To boycott or not to boycott is the question Unifor President Jerry Dias must eventually answer when it comes to his plan of attack against General Motors, which has said it will close its Oshawa, Ont., assembly plant after 2019. Initially, the union called for Canadians to stop buying GM products — after 2019.
The fiery union boss said again this week he “will never call for an outright boycott.” But that hasn’t always been the case — and it might not remain the case as his battle against General Motors drags on.
For example, Unifor Local 222, which represents about 2,600 workers at the factory, on Dec. 5 asked owners of GM vehicles to display lawn signs that read:
“If GM pulls out of Oshawa, this is the last GM vehicle I buy.”
The tone changed after the automaker reviewed — and rejected — union proposals to save the plant and told Dias as much in a face-to-face meeting in Detroit on Jan. 8.
“We are not calling for a boycott, but we are asking Canadian consumers to continue showing their displeasure with this decision,” Dias told reporters after that Motown meeting.
Three days later, at a rally in Windsor, Ont., on the banks of the Detroit River and in the shadow of GM’s world headquarters in Detroit, he reiterated the point three times.
“At this moment, we are not calling for a boycott of GM vehicles,” Dias said. “But we will absolutely be talking very shortly, based on General Motors’ decision, about whether or not Canadian and American consumers should be buying GM vehicles built in Mexico.”
One of Unifor’s proposals to save the Oshawa plant was to have GM move Chevrolet Blazer production there from Mexico.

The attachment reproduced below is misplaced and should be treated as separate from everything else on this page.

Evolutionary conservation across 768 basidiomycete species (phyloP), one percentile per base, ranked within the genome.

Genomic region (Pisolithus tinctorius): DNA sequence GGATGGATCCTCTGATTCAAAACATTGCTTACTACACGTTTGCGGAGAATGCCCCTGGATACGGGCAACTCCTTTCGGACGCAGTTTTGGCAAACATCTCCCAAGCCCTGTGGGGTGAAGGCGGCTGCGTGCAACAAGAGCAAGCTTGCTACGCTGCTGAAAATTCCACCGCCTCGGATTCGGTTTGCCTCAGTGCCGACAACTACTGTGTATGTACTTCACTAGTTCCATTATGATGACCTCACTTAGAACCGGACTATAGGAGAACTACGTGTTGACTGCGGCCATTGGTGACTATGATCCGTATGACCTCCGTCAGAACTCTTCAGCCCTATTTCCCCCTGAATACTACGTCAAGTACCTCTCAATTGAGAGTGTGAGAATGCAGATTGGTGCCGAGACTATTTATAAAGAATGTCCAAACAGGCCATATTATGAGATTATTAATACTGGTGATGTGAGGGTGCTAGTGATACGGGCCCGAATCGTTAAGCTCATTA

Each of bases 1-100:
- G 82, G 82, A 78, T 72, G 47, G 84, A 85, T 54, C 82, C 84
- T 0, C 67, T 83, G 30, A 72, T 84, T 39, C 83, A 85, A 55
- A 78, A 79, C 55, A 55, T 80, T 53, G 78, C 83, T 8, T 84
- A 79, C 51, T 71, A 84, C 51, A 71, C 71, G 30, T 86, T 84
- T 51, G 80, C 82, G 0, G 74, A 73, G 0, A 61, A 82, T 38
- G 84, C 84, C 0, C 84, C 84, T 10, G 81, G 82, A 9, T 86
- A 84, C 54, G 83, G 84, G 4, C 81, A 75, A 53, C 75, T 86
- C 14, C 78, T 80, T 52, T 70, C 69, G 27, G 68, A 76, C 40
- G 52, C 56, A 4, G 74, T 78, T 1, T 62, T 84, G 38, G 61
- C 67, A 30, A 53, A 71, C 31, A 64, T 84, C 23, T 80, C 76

His brothers and sisters in the UAW in the United States have done what Dias has avoided; they have decided to boycott the Mexico-made Blazer.
In a Jan. 4 letter to members, obtained by sibling publication Automotive News, the leader of the union’s UAWGeneral Motors Department wrote he hoped “that not a single UAW member, family member ever purchase this vehicle unless it is made in the USA by our UAW members.”
It’s something a few vocal Unifor members want — and likely plan — to do given the fact there was more than a handful of protesters among the 2,000 in Windsor who made it known they wouldn’t buy GM again.
But Dias might have good reason to not boycott — yet.
It’s possible company executives warned him that if he called on Canadians to stop buying GM products, the CAMI assembly plant in Ingersoll, Ont., and the St. Catharines, Ont., propulsion plant could be next to close.
And then there’s the point a Twitter user tweeted to me: He didn’t call for a boycott “‘cause he is getting major blowback from other locals that rely on GM products to sell. No hope. It’s gonna be a war now.”
There’s no question Dias is prepping for war. He promised “one hell of a fight.”
But, so far, bluster and flag-waving outside the windows of Detroit’s Renaissance Center and GM Canada’s headquarters hasn’t worked in getting GM’s attention.
Few things hurt a brand more than bad public relations and dwindling sales — and right now, after a 30-per-cent drop in December sales, GM is acutely suffering both in Canada.
A boycott might just be the only weapon Dias has left.